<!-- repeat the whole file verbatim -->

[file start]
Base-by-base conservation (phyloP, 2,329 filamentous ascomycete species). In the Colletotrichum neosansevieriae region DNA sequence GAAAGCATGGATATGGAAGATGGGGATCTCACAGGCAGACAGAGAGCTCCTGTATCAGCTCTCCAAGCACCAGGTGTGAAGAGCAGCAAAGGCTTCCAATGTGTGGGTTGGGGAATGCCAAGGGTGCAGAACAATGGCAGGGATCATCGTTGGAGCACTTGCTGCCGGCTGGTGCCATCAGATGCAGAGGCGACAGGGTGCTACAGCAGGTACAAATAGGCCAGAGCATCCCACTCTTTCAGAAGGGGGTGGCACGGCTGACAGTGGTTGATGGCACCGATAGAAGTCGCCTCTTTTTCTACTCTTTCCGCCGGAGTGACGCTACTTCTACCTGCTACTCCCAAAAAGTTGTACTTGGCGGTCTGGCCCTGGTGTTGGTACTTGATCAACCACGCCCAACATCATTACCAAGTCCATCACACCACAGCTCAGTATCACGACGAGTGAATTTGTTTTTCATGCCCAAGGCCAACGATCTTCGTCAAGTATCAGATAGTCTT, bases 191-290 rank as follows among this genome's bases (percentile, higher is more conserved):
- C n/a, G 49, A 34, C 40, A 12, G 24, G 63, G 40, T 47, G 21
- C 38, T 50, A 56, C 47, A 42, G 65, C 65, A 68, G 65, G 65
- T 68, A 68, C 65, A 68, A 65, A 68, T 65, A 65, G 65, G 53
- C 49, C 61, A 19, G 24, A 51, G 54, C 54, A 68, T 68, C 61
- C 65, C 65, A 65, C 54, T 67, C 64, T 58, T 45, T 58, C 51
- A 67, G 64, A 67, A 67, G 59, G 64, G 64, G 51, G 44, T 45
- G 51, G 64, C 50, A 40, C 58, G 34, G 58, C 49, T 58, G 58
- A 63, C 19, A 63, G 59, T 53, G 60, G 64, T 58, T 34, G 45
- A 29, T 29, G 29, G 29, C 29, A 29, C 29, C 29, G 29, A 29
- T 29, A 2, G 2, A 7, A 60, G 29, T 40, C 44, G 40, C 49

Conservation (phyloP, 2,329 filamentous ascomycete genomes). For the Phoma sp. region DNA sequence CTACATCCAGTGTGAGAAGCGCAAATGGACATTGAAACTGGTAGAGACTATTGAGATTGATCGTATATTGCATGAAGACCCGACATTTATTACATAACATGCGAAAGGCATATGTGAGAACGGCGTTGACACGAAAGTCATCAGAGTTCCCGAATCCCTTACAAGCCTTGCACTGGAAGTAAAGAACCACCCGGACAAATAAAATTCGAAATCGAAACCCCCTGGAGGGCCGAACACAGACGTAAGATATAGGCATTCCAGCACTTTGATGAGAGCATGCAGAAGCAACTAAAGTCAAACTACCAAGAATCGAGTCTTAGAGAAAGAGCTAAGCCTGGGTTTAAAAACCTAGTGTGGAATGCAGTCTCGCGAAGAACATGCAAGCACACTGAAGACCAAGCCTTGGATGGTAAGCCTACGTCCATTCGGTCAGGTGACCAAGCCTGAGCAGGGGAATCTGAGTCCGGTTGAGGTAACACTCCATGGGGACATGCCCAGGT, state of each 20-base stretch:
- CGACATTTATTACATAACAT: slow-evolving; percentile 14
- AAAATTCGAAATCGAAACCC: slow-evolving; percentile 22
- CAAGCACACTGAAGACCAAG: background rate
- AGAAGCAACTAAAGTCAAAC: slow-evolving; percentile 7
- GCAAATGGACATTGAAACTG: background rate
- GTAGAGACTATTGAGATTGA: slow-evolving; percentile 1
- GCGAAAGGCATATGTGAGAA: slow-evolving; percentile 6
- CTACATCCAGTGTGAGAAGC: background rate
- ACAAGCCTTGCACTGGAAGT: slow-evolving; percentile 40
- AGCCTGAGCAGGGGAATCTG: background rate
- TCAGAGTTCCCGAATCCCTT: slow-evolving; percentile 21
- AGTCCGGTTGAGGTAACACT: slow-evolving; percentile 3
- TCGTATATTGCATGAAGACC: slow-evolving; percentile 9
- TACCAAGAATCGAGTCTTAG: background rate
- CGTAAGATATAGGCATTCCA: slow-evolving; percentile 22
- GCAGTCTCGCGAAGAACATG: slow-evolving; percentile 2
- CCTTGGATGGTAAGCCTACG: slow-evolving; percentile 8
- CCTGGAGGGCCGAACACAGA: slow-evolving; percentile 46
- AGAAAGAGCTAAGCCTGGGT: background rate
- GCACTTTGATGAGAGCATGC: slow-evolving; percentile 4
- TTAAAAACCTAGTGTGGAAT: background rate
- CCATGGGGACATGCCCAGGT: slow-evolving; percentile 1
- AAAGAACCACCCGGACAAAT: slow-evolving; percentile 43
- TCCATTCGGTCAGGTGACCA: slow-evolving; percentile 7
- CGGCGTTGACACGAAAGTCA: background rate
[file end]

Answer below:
Base-by-base conservation (phyloP, 2,329 filamentous ascomycete species). In the Colletotrichum neosansevieriae region DNA sequence GAAAGCATGGATATGGAAGATGGGGATCTCACAGGCAGACAGAGAGCTCCTGTATCAGCTCTCCAAGCACCAGGTGTGAAGAGCAGCAAAGGCTTCCAATGTGTGGGTTGGGGAATGCCAAGGGTGCAGAACAATGGCAGGGATCATCGTTGGAGCACTTGCTGCCGGCTGGTGCCATCAGATGCAGAGGCGACAGGGTGCTACAGCAGGTACAAATAGGCCAGAGCATCCCACTCTTTCAGAAGGGGGTGGCACGGCTGACAGTGGTTGATGGCACCGATAGAAGTCGCCTCTTTTTCTACTCTTTCCGCCGGAGTGACGCTACTTCTACCTGCTACTCCCAAAAAGTTGTACTTGGCGGTCTGGCCCTGGTGTTGGTACTTGATCAACCACGCCCAACATCATTACCAAGTCCATCACACCACAGCTCAGTATCACGACGAGTGAATTTGTTTTTCATGCCCAAGGCCAACGATCTTCGTCAAGTATCAGATAGTCTT, bases 191-290 rank as follows among this genome's bases (percentile, higher is more conserved):
- C n/a, G 49, A 34, C 40, A 12, G 24, G 63, G 40, T 47, G 21
- C 38, T 50, A 56, C 47, A 42, G 65, C 65, A 68, G 65, G 65
- T 68, A 68, C 65, A 68, A 65, A 68, T 65, A 65, G 65, G 53
- C 49, C 61, A 19, G 24, A 51, G 54, C 54, A 68, T 68, C 61
- C 65, C 65, A 65, C 54, T 67, C 64, T 58, T 45, T 58, C 51
- A 67, G 64, A 67, A 67, G 59, G 64, G 64, G 51, G 44, T 45
- G 51, G 64, C 50, A 40, C 58, G 34, G 58, C 49, T 58, G 58
- A 63, C 19, A 63, G 59, T 53, G 60, G 64, T 58, T 34, G 45
- A 29, T 29, G 29, G 29, C 29, A 29, C 29, C 29, G 29, A 29
- T 29, A 2, G 2, A 7, A 60, G 29, T 40, C 44, G 40, C 49

Conservation (phyloP, 2,329 filamentous ascomycete genomes). For the Phoma sp. region DNA sequence CTACATCCAGTGTGAGAAGCGCAAATGGACATTGAAACTGGTAGAGACTATTGAGATTGATCGTATATTGCATGAAGACCCGACATTTATTACATAACATGCGAAAGGCATATGTGAGAACGGCGTTGACACGAAAGTCATCAGAGTTCCCGAATCCCTTACAAGCCTTGCACTGGAAGTAAAGAACCACCCGGACAAATAAAATTCGAAATCGAAACCCCCTGGAGGGCCGAACACAGACGTAAGATATAGGCATTCCAGCACTTTGATGAGAGCATGCAGAAGCAACTAAAGTCAAACTACCAAGAATCGAGTCTTAGAGAAAGAGCTAAGCCTGGGTTTAAAAACCTAGTGTGGAATGCAGTCTCGCGAAGAACATGCAAGCACACTGAAGACCAAGCCTTGGATGGTAAGCCTACGTCCATTCGGTCAGGTGACCAAGCCTGAGCAGGGGAATCTGAGTCCGGTTGAGGTAACACTCCATGGGGACATGCCCAGGT, state of each 20-base stretch:
- CGACATTTATTACATAACAT: slow-evolving; percentile 14
- AAAATTCGAAATCGAAACCC: slow-evolving; percentile 22
- CAAGCACACTGAAGACCAAG: background rate
- AGAAGCAACTAAAGTCAAAC: slow-evolving; percentile 7
- GCAAATGGACATTGAAACTG: background rate
- GTAGAGACTATTGAGATTGA: slow-evolving; percentile 1
- GCGAAAGGCATATGTGAGAA: slow-evolving; percentile 6
- CTACATCCAGTGTGAGAAGC: background rate
- ACAAGCCTTGCACTGGAAGT: slow-evolving; percentile 40
- AGCCTGAGCAGGGGAATCTG: background rate
- TCAGAGTTCCCGAATCCCTT: slow-evolving; percentile 21
- AGTCCGGTTGAGGTAACACT: slow-evolving; percentile 3
- TCGTATATTGCATGAAGACC: slow-evolving; percentile 9
- TACCAAGAATCGAGTCTTAG: background rate
- CGTAAGATATAGGCATTCCA: slow-evolving; percentile 22
- GCAGTCTCGCGAAGAACATG: slow-evolving; percentile 2
- CCTTGGATGGTAAGCCTACG: slow-evolving; percentile 8
- CCTGGAGGGCCGAACACAGA: slow-evolving; percentile 46
- AGAAAGAGCTAAGCCTGGGT: background rate
- GCACTTTGATGAGAGCATGC: slow-evolving; percentile 4
- TTAAAAACCTAGTGTGGAAT: background rate
- CCATGGGGACATGCCCAGGT: slow-evolving; percentile 1
- AAAGAACCACCCGGACAAAT: slow-evolving; percentile 43
- TCCATTCGGTCAGGTGACCA: slow-evolving; percentile 7
- CGGCGTTGACACGAAAGTCA: background rate